As this week comes to a close we take a look at the stories that resonated most with our readers.
August is Women’s Month in South Africa, with Women’s Day being celebrated on Monday earlier this week.
This month, the tech world is looking inwards to identify ways for more women in technology to have their voices heard, and for more women to jump into the tech space – a priority in Africa, especially.
In line with this, the week’s top article is a list of the top 5 tips for women who aspire to a career in cybersecurity.
Also this week: Bank Zero launches its digital-only banking experience in South Africa, and Atlas VPN reports the average costs of data breaches in 2021.
Finally, this month our readers are asking, how can we empower more women in tech?
Find out more about this week’s top articles:
According to a recent report compiled by PwC economists, women currently hold 28% of leadership roles at the top 10 global tech companies, relative to men who hold 72%.
Despite these figures, gender representation in the industry is slowly changing. As the pandemic has accelerated the need for digital transformation and emerging technologies, so too has the demand for a diverse set of skills in the sector that provided opportunities for women.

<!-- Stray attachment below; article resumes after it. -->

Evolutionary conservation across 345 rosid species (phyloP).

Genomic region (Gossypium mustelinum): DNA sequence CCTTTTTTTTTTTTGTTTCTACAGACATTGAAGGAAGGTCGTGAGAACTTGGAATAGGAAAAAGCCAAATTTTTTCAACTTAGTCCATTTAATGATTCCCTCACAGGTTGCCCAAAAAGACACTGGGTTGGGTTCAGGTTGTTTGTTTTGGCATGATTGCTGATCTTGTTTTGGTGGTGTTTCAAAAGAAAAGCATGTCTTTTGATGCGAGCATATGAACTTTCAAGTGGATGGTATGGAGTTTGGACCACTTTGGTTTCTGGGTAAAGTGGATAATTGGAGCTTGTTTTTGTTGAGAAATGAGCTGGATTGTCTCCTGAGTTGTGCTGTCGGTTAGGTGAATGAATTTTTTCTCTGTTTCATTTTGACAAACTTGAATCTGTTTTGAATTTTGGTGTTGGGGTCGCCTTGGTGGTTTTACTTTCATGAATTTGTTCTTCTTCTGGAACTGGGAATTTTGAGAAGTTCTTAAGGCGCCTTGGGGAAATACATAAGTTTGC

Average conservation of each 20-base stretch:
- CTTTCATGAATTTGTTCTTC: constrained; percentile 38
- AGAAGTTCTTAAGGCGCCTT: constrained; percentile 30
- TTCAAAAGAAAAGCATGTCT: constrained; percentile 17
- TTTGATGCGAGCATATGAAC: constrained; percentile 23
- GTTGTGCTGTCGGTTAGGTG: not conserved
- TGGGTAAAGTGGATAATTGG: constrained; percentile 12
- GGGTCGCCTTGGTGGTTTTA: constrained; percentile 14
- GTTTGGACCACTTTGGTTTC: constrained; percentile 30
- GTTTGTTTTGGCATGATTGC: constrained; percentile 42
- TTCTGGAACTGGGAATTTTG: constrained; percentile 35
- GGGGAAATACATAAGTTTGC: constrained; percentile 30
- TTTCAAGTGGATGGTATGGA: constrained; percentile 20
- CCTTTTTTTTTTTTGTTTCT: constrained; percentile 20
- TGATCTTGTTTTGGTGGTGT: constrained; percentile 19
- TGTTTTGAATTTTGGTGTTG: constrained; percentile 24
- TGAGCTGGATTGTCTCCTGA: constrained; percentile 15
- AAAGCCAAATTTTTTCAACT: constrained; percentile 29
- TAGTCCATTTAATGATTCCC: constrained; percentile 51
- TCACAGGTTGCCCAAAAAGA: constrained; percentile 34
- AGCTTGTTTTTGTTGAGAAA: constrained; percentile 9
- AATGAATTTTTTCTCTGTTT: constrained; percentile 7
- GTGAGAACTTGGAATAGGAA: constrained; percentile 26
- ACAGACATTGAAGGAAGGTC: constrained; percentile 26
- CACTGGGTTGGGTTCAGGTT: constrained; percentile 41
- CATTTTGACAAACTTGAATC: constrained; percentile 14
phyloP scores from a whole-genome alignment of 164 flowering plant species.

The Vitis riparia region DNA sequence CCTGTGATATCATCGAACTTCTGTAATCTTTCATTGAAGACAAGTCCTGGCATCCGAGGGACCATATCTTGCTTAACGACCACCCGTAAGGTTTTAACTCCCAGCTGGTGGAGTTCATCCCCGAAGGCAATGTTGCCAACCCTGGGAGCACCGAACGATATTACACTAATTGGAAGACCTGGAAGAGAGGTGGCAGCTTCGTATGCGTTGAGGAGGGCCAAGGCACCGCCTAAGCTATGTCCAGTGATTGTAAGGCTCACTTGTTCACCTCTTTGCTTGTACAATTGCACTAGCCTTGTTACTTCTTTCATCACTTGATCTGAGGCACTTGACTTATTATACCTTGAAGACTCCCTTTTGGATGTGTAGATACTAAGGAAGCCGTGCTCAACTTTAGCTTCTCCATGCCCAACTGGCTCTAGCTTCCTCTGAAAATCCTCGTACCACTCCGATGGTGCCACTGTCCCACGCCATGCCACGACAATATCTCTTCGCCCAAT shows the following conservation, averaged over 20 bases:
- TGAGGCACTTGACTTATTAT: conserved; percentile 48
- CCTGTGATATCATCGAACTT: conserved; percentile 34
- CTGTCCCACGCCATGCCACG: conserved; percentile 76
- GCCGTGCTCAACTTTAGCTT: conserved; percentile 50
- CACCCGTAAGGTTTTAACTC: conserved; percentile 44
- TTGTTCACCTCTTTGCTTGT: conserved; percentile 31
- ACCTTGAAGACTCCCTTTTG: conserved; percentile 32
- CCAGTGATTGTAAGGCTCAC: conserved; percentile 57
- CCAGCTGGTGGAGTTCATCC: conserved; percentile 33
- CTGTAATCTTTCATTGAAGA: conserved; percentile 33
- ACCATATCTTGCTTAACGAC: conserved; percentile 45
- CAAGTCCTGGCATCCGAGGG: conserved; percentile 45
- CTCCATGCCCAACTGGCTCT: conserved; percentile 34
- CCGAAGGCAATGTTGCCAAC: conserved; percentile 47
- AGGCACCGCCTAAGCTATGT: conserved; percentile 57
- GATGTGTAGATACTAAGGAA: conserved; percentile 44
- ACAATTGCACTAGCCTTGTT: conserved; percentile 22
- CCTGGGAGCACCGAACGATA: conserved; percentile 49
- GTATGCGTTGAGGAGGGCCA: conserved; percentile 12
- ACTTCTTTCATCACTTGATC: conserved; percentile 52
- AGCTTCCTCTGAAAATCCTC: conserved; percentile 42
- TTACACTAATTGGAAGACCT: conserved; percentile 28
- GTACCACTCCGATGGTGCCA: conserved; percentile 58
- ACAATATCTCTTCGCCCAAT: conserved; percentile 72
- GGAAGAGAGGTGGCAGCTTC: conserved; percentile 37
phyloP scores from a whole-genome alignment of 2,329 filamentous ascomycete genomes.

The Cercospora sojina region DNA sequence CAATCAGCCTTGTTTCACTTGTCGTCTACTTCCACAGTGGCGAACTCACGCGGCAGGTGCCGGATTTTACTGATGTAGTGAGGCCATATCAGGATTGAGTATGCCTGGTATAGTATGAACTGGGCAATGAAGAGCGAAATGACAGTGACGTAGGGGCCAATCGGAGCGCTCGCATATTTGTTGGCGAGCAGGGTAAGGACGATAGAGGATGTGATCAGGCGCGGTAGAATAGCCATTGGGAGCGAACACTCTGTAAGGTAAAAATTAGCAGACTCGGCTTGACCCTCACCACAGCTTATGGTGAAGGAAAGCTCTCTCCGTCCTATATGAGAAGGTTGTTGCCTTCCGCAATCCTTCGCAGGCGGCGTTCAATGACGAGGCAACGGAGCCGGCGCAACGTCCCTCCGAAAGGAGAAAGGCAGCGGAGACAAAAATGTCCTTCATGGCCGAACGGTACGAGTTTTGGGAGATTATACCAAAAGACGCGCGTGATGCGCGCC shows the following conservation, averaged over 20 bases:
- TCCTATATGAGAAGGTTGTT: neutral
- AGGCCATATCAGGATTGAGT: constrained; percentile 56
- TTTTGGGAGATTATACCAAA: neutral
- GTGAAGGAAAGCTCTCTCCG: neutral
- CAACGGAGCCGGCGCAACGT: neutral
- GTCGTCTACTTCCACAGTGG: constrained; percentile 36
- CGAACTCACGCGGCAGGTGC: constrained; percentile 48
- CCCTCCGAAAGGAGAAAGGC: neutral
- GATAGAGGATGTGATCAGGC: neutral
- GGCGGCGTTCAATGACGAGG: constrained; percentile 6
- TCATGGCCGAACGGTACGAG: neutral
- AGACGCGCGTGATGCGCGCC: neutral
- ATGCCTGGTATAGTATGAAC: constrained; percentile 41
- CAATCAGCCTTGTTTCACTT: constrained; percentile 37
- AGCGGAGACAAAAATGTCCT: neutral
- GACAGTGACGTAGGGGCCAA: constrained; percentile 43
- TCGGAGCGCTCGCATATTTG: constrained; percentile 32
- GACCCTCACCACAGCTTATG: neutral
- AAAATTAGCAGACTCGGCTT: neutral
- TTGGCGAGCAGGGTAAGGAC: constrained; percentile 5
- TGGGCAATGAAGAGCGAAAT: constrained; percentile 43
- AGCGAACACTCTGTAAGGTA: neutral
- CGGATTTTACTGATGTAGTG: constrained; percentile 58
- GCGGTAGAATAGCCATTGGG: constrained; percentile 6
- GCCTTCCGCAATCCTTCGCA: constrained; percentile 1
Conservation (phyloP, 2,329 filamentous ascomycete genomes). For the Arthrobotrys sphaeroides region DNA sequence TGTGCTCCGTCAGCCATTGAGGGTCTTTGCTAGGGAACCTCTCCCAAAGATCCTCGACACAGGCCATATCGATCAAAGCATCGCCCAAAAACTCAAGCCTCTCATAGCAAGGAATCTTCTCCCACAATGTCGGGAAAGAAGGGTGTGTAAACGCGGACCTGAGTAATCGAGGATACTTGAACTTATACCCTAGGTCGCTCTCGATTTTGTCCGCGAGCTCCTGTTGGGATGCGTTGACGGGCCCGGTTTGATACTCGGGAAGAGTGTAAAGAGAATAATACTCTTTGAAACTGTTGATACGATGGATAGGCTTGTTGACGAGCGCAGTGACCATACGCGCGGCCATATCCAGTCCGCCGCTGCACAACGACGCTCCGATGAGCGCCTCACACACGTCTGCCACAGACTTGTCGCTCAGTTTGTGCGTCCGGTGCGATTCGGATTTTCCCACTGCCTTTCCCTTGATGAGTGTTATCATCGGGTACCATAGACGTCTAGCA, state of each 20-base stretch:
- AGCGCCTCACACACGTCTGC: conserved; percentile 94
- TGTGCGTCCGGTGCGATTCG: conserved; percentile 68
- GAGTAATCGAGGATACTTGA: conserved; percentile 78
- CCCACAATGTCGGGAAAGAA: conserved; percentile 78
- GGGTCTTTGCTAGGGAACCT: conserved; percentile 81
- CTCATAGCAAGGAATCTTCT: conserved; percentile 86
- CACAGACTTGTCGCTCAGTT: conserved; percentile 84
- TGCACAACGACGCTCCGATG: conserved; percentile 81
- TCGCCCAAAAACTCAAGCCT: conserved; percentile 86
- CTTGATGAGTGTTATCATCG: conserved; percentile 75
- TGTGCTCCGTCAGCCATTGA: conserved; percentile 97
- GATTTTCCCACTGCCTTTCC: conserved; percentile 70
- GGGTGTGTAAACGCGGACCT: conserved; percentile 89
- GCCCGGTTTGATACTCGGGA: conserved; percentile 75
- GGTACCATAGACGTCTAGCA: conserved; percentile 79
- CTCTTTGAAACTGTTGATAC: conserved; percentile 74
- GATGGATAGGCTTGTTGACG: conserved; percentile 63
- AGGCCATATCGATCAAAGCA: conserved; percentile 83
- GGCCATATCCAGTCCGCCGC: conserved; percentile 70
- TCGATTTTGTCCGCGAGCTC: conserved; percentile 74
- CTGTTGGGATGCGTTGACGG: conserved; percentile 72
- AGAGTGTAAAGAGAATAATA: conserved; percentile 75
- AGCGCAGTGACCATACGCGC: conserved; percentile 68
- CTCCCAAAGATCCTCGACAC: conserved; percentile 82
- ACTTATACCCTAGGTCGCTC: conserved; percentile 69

A data breach can have a number of negative implications for a business, including lost sales, a tarnished reputation, data recovery fees, and possibly employee layoffs.
According to data presented by Atlas VPN, the average financial damages caused by a data breach increased by nearly 10% year over year to $4.24 million in 2021. This is the highest spike since 2015.
Bank Zero, a digital-only bank offering its services via a smartphone app, has launched in South Africa.
Currently, the mutual digital bank is adding potential customers on a staggered basis. New customers interested in joining will be placed in a waiting queue. Zero Bank is built to cater to both businesses with small turnovers and large companies generating millions of dollars. Its chosen customer-based includes close corporations, sole proprietary and big companies.
Representation of women in the cybersecurity industry has grown over the past years and, while this is positive, there is still room for improvement. Interestingly, not everyone in cybersecurity started with a technical background. Some of the women currently in the industry started in non-stem-related courses.
Read further to discover the top 5 tips for women wanting to build a career in cybersecurity.